The Speckers- The Jack of Diamonds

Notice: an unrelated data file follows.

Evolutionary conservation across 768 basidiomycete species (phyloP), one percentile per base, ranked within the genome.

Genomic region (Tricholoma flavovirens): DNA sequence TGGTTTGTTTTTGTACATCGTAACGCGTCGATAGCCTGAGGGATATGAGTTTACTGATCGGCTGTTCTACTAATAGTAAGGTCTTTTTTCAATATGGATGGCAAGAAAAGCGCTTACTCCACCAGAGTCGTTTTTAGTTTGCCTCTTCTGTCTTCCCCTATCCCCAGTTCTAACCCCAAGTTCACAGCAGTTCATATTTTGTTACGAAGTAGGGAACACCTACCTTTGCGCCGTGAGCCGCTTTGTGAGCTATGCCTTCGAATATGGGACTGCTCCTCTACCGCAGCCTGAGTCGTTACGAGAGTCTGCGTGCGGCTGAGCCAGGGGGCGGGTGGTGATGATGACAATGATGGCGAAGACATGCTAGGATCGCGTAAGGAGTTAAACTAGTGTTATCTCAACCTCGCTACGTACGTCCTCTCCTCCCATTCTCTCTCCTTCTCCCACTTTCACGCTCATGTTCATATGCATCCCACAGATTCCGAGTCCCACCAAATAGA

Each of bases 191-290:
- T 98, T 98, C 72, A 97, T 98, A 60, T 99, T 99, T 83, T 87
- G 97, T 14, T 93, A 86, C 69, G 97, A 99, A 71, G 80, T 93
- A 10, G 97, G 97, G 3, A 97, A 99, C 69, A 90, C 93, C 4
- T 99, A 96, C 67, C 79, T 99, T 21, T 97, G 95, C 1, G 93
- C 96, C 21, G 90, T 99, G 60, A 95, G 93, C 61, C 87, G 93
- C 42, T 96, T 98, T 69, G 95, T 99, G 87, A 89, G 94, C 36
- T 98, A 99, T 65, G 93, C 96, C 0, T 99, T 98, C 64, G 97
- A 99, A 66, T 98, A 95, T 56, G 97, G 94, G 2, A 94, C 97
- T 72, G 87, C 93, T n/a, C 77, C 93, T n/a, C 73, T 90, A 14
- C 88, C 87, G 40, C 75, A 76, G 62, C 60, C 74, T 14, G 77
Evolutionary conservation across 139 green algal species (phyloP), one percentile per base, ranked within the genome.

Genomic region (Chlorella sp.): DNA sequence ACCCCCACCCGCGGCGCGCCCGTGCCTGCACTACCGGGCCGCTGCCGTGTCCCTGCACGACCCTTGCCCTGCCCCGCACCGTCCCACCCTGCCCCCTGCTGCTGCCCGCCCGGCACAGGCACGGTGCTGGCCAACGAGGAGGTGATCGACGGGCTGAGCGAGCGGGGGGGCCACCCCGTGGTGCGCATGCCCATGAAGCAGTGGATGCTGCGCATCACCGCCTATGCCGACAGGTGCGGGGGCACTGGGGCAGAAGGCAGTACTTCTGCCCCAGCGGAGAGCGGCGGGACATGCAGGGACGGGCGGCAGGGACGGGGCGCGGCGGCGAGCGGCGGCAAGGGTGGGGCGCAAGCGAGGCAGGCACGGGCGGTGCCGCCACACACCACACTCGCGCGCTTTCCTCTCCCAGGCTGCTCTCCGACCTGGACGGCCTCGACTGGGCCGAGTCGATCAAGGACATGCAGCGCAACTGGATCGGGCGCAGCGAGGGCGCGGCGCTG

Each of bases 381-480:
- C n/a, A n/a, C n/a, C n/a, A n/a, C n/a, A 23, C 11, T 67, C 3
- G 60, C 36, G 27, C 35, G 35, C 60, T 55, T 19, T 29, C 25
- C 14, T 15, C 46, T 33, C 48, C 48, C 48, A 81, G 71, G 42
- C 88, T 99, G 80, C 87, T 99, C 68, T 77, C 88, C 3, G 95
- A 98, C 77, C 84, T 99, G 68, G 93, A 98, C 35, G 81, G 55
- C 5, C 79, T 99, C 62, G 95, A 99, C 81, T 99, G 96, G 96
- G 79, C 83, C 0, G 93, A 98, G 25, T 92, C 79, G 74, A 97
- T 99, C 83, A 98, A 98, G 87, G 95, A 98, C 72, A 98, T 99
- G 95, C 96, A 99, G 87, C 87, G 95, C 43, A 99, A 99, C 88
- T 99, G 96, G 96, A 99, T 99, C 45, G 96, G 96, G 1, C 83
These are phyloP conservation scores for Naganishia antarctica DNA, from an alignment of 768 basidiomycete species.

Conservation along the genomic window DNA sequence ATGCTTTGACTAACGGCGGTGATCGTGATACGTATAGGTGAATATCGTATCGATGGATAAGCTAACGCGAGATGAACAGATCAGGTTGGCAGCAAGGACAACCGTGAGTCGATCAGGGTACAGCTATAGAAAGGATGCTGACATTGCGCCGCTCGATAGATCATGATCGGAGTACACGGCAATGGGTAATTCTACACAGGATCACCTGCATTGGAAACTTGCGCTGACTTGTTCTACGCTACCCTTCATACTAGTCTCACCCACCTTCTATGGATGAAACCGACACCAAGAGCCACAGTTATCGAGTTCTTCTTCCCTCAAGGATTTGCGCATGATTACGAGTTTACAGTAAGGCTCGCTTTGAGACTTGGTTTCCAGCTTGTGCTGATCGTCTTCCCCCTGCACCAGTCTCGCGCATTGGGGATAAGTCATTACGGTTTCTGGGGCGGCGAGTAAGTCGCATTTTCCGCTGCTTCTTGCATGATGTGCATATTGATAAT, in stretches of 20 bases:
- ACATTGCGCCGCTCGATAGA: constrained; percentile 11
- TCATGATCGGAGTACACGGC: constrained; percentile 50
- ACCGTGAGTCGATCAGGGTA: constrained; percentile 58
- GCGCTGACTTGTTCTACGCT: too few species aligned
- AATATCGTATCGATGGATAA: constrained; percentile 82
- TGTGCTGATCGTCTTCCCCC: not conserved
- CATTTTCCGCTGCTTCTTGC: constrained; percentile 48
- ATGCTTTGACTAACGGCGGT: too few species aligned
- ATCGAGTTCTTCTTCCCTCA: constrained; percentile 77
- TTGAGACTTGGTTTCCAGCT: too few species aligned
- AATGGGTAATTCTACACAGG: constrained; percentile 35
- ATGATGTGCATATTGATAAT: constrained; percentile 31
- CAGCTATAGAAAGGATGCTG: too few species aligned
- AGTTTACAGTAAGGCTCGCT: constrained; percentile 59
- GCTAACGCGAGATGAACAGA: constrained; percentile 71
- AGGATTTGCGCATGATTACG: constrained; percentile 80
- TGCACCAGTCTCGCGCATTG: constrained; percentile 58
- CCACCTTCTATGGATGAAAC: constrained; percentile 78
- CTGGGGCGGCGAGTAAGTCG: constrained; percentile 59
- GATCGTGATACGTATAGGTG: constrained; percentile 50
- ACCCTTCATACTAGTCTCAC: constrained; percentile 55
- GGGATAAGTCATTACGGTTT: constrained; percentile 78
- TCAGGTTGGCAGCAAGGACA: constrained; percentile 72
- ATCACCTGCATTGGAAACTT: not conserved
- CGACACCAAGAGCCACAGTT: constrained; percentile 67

On his birthday, local fiddling sensation John Specker performs in the Okemo Valley TV studio. Jack of Diamonds (a.k.a. Jack o' Diamonds and Jack of Diamonds (Is a Hard Card to Play) is a traditional folk song. It is a Texas gambling song that was popularized by Blind Lemon Jefferson.[1] It was sung by railroad men who had lost money playing conquian.[2] At least twelve white artists recorded the tune before World War II. It has been recorded under various titles such as "A Corn Licker Still in Georgia" (Riley Puckett) and "Rye Whiskey" (Tex Ritter).[3] The song is related to "Drunkard's Hiccoughs",[4] "Johnnie Armstrong", "Todlen Hame", "Bacach", "Robi Donadh Gorrach", "The Wagoner's Lad", "Clinch Mountain", "The Cuckoo", "Rye Whiskey", "Saints Bound for Heaven", "Separation", and "John Adkins' Farewell."[5] This family of tunes originally comes from the British Isles, though is most well known in North America.[6] The lyrics may originate in the American Civil War song "The Rebel Soldier" and the melody from the Scottish song "Robie Donadh Gorrach", known by Nathaniel Gow as "An Old Highland Song".[7]The tune may have German origins as well. It was sung as a children's song in Germany in the 1880's or before. The lyrics were "Zwei katzen drei rotten und ein schwarze kuh, das kipf mir mein vater van ich heiraten du." The English translation is, "Two cats, three rats and one black cow, my father will give me when I marry you." (With a dowry like that, who could resist the match?)
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